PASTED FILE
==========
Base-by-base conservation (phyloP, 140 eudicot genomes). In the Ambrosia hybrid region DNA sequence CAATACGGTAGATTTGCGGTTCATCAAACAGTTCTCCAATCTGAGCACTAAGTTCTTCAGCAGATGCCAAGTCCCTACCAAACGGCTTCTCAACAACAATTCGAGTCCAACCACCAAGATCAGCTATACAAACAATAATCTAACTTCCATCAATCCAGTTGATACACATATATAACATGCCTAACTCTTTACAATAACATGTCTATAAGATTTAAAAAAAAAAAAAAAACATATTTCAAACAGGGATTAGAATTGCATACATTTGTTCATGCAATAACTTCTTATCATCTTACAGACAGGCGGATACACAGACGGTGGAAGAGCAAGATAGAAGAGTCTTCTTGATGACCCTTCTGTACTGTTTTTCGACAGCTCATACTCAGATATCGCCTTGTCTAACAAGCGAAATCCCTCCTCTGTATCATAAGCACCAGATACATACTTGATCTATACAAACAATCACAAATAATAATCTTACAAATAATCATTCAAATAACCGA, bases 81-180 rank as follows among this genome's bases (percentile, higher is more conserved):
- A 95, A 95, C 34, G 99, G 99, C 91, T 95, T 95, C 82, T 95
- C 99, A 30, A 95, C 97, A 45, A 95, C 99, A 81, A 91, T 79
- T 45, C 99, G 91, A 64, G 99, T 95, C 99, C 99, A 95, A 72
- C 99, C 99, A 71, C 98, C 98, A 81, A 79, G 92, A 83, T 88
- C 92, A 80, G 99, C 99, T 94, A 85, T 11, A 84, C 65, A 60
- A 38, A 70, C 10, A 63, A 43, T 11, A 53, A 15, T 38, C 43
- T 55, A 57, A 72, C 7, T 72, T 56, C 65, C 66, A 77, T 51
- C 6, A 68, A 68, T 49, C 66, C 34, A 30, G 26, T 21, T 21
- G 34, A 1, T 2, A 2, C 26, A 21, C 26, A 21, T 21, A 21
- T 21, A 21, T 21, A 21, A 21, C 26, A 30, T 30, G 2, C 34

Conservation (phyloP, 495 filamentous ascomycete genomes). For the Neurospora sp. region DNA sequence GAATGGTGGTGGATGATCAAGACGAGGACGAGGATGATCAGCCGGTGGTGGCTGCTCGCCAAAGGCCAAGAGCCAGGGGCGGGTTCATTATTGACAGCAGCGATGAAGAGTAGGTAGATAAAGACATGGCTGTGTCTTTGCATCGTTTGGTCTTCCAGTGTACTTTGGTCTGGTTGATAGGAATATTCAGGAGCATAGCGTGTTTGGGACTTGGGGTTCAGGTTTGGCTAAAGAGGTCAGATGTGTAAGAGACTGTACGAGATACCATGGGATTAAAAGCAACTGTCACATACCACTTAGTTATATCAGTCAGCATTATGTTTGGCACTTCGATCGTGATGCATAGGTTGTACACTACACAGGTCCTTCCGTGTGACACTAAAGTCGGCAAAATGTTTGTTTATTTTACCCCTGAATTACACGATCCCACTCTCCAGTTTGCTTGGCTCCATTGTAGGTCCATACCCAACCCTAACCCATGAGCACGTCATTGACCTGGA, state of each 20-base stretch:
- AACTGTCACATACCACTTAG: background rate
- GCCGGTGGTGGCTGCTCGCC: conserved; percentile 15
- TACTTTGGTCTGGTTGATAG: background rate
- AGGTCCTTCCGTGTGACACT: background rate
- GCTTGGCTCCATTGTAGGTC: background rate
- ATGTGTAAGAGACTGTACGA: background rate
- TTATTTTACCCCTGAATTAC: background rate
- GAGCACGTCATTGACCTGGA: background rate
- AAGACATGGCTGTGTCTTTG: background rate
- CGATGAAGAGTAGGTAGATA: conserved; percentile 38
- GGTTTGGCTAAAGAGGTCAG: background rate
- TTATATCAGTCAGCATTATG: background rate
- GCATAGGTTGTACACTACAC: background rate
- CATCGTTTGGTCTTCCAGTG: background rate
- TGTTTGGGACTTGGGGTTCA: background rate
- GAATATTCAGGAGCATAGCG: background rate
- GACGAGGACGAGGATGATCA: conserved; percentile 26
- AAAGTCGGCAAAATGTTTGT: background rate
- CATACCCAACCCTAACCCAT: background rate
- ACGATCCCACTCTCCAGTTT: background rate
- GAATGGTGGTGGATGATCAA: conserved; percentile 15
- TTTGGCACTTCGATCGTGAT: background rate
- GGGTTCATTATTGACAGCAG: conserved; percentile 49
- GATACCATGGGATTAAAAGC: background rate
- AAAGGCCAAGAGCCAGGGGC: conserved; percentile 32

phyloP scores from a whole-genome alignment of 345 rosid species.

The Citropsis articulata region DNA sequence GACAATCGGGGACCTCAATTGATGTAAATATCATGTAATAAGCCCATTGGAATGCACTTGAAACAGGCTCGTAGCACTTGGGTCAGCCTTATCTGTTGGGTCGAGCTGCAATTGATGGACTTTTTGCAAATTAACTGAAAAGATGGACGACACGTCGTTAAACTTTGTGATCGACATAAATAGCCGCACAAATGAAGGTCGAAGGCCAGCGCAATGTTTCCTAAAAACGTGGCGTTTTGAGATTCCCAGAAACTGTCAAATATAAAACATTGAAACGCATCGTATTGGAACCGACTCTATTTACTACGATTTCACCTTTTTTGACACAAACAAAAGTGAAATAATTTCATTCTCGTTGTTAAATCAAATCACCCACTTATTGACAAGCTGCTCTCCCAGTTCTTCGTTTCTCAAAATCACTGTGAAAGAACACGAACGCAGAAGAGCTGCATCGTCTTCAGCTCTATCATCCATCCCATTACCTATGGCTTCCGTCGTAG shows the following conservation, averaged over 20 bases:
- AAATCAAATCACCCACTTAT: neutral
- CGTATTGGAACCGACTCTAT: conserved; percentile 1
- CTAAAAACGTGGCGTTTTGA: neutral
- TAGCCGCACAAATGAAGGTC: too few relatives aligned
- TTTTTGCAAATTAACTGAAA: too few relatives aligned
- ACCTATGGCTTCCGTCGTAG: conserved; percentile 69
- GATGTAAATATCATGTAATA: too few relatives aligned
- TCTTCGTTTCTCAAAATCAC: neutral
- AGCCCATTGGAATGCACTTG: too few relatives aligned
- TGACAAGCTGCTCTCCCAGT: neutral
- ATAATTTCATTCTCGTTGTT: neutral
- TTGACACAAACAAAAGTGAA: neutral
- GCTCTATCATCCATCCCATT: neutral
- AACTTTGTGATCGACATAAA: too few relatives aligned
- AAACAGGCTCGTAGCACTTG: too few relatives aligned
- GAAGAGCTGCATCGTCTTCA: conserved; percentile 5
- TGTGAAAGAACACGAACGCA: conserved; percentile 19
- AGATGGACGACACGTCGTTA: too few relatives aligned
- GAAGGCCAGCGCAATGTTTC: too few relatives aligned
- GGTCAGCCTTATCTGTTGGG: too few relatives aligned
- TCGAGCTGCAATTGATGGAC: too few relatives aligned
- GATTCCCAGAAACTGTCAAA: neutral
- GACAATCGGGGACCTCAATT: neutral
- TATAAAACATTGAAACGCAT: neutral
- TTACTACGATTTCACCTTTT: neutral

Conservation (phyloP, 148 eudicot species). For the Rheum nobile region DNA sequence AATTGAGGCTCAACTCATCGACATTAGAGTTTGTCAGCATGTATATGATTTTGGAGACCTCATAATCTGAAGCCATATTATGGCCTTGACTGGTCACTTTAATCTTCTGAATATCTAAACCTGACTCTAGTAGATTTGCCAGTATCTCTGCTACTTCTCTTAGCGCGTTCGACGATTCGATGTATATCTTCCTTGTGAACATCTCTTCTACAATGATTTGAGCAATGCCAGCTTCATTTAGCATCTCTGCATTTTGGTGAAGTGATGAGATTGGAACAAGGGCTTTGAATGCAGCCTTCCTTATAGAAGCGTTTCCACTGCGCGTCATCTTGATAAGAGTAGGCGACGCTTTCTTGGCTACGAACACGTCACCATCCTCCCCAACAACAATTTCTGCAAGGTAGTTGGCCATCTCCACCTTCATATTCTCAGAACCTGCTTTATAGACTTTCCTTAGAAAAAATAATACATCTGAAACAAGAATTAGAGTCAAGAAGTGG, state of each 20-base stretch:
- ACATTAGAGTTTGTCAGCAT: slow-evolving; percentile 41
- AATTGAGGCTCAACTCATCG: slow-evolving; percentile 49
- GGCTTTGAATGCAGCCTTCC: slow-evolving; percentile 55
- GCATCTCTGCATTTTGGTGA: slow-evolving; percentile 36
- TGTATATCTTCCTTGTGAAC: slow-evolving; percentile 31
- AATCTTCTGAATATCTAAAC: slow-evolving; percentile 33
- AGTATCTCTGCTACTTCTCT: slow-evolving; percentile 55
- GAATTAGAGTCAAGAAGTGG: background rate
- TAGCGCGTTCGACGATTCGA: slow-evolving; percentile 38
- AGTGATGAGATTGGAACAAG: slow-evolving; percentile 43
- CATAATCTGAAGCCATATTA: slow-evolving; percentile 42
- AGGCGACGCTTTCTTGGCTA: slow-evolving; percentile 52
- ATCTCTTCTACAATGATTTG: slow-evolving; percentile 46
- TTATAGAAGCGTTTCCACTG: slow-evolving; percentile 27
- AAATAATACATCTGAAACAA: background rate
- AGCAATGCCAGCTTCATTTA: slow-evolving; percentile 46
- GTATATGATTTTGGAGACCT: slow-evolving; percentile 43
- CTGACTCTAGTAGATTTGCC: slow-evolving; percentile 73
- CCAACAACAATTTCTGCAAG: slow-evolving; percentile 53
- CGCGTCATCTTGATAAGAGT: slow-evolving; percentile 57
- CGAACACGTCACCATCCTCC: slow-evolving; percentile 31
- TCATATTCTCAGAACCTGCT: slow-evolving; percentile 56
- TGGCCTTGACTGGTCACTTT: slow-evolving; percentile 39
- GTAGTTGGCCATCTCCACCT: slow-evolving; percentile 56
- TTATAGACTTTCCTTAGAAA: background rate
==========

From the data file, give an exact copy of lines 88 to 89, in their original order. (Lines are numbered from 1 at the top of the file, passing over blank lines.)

- TGGCCTTGACTGGTCACTTT: slow-evolving; percentile 39
- GTAGTTGGCCATCTCCACCT: slow-evolving; percentile 56